"Volkswagen Group of America and the UAW have agreed to this common path for the election. That means employees can decide on representation in a secret ballot election, independently conducted by the NLRB [National Labor Relations Board]," said Frank Fischer, chairman and CEO of Volkswagen Chattanooga, in the statement to the newspaper.
If unionized, the Chattanooga factory would be the first in the US to be arranged under a German-style works council where white- and blue-collar workers directly negotiate factory issues with the company's management. It would also become a member of VW's Global Works Council, which is an international organization of the largest of VW's labor unions that sets minimum standards for work relations at VW factories.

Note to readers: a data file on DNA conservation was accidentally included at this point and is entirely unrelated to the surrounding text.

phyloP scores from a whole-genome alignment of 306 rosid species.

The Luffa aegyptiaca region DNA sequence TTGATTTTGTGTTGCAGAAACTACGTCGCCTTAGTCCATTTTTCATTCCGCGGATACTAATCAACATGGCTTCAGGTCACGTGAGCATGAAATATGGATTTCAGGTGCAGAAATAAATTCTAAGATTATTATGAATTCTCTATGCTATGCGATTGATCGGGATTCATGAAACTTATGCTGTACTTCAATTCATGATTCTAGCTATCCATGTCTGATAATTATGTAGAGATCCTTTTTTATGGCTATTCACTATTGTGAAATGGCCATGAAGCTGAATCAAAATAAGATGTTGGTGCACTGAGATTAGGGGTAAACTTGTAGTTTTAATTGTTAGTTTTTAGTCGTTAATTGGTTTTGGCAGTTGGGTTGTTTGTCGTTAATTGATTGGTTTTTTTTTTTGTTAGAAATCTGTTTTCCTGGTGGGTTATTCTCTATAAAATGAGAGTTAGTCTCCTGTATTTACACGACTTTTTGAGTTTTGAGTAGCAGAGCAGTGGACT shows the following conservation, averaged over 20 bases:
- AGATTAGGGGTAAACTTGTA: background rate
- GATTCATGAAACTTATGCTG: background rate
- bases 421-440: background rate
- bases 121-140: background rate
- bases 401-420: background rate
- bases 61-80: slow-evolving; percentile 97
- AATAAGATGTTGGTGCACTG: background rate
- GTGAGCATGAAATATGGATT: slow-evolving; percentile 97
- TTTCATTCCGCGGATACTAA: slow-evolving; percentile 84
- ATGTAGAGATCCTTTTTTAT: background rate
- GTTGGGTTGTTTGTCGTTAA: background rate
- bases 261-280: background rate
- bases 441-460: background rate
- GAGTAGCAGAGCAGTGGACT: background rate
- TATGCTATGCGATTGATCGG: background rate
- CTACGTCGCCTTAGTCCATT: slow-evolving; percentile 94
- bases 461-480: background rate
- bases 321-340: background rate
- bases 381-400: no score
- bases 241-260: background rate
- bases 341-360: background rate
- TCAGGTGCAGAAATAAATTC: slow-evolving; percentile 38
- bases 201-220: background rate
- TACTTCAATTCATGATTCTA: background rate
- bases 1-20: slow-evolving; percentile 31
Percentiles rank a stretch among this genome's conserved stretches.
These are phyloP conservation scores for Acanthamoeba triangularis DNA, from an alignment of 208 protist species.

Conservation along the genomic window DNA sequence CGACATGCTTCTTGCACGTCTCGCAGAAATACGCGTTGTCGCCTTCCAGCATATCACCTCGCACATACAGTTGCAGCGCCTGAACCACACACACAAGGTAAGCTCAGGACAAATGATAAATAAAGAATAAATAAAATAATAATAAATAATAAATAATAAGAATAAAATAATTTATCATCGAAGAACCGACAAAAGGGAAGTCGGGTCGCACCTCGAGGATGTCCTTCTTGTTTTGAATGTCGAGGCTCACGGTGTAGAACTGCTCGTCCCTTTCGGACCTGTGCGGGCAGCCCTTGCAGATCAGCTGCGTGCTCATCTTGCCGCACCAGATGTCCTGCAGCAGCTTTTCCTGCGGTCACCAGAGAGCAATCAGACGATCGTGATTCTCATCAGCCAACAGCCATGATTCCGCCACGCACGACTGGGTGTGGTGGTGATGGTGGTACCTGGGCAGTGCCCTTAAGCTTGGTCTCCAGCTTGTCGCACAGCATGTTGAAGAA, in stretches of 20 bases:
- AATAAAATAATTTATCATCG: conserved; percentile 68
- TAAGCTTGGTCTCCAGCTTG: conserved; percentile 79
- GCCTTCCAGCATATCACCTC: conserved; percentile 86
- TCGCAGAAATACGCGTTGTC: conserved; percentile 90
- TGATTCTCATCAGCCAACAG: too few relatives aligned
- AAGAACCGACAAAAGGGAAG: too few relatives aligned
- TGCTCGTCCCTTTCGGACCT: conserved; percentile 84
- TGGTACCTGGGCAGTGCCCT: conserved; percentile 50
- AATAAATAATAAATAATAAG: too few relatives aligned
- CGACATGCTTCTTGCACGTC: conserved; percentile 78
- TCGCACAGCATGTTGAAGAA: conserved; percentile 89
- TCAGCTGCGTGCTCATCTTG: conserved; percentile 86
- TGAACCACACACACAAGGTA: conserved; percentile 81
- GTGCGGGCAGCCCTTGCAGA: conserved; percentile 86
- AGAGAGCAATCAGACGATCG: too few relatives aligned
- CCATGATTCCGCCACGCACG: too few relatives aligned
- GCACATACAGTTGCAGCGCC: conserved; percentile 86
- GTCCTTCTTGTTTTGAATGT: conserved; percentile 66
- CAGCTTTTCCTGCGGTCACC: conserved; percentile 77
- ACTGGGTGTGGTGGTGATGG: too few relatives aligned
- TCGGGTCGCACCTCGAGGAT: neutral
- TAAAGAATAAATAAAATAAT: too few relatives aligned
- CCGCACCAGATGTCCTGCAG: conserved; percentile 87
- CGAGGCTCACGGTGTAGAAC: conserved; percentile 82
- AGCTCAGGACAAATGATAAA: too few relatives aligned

The process of unionization officially began in September when a majority of workers signed cards agreeing to join the UAW. However, the first rumors about organizing go back to 2011, and the process has been moving steadily since the summer of 2013. Tennessee is not generally seen as a union stronghold, but it appears that VW workers may be willing to try something different.